Phillip is recorded as having baptized the Ethiopian Eunuch in Acts chapter 8 and he is a man who was appointed by the Apostles to "wait tables"; that is, to mediate disputes within the church over things such as provision for widows. There is no record of any special authority to teach, make disciples, and baptize given to Phillip by the Apostles through the laying on of hands.

This is not to say there is no place for missionary ventures within the church and no individual calling from God to venture into far off places: History has demonstrated the Gospel making inroads into strongly hostile environments through such callings. History has also demonstrated that "missionary organizations" and indeed entire church movements, can easily become self propagating "big business" all the while the very environment within which we live our day to day lives is a field, white unto harvest: We must lift up our eyes right where the sovereign Lord has us now.

When our focus is on going to unreached people groups and our participation in such endeavors (through monetary or personal support) impresses us that we have satisfied the calling of God we may be tempted to ignore the "mission field" of our homes, workplaces, day to day lives, etc. The universal calling of the "Great Commission" is to make disciples as we go and the primary means of doing so is by being a disciple wherever and whenever the Lord may lead.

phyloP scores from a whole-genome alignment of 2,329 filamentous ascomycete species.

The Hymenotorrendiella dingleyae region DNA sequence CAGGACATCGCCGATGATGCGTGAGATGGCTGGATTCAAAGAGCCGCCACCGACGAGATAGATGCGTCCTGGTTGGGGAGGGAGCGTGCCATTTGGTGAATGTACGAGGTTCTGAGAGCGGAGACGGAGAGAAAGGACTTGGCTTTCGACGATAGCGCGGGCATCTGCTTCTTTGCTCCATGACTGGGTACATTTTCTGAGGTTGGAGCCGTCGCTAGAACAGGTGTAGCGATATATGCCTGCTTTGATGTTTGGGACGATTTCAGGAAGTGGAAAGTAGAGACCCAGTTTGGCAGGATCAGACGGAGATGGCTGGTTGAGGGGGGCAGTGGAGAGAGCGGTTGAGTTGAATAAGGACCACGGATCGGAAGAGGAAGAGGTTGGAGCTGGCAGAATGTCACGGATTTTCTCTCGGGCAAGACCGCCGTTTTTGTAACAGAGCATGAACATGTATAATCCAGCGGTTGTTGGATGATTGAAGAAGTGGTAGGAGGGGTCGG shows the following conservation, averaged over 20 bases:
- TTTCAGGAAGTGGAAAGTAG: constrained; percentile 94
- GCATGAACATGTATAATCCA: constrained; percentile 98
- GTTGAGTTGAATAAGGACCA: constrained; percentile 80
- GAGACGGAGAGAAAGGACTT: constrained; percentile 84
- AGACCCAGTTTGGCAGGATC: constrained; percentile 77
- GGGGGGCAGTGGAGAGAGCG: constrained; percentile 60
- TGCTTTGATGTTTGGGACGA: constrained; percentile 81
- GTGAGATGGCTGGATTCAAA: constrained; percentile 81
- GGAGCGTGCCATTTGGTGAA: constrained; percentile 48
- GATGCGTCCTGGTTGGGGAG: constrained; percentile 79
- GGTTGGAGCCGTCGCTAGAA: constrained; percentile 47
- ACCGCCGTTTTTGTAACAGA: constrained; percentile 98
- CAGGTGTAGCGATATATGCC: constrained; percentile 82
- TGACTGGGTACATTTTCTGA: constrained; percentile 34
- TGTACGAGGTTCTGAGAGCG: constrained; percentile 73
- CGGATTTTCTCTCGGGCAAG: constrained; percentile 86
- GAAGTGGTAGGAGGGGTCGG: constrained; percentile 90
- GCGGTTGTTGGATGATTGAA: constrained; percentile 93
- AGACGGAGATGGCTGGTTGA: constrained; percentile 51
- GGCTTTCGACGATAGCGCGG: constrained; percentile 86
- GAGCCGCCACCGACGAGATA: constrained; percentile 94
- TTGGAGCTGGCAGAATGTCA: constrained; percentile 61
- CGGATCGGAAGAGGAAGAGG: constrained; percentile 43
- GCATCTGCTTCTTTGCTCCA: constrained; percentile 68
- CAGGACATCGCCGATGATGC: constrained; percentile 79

My answer is that the Great Commission does apply to every believer but in a much more organic sense than a coordinated Church effort. We should talk about Him in our homes and to our children, when we walk by the way, when we lie down, and when we rise. We should let Him be bound to all that we think and say and do everywhere we go. Deuteronomy 6


Jesus said in Matthew 28:19-20 go make disciple…..teaching them to observe all the things I have commanded you.

The primary thing Jesus had commanded them to do was make disciples. So all those that were taught by these disciples became teachers of the gospel as well. This should continue from teacher to student until the end. Every person who learns the good news is thus compelled to share it with others.

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    You beat me to it. v19 is included in the commands mentioned in v20. Commented Nov 21, 2023 at 17:25

The KJV obscures something here, by translating both διδάσκω and μαθητεύω as “teach”. Jesus is speaking to the “eleven disciples” (ἕνδεκα μαθηταὶ), and commands them to “disciple” or “make disciples of all the nations” (μαθητεύσατε πάντα τὰ ἔθνη).

Two parts of this process are identified: “baptising them” (βαπτίζοντες αὐτοὺς) and “teaching them” (διδάσκοντες αὐτοὺς). Note that “to disciple” and “to teach” are distinguished from each other, both by the choice of words and by the sentence structure.

When people who have just been identified as disciples are told that it is their job to make more disciples—and not just a few of them, but of all nations—it is reasonable to conclude that this is intended to also be part of the role of these new-made disciples.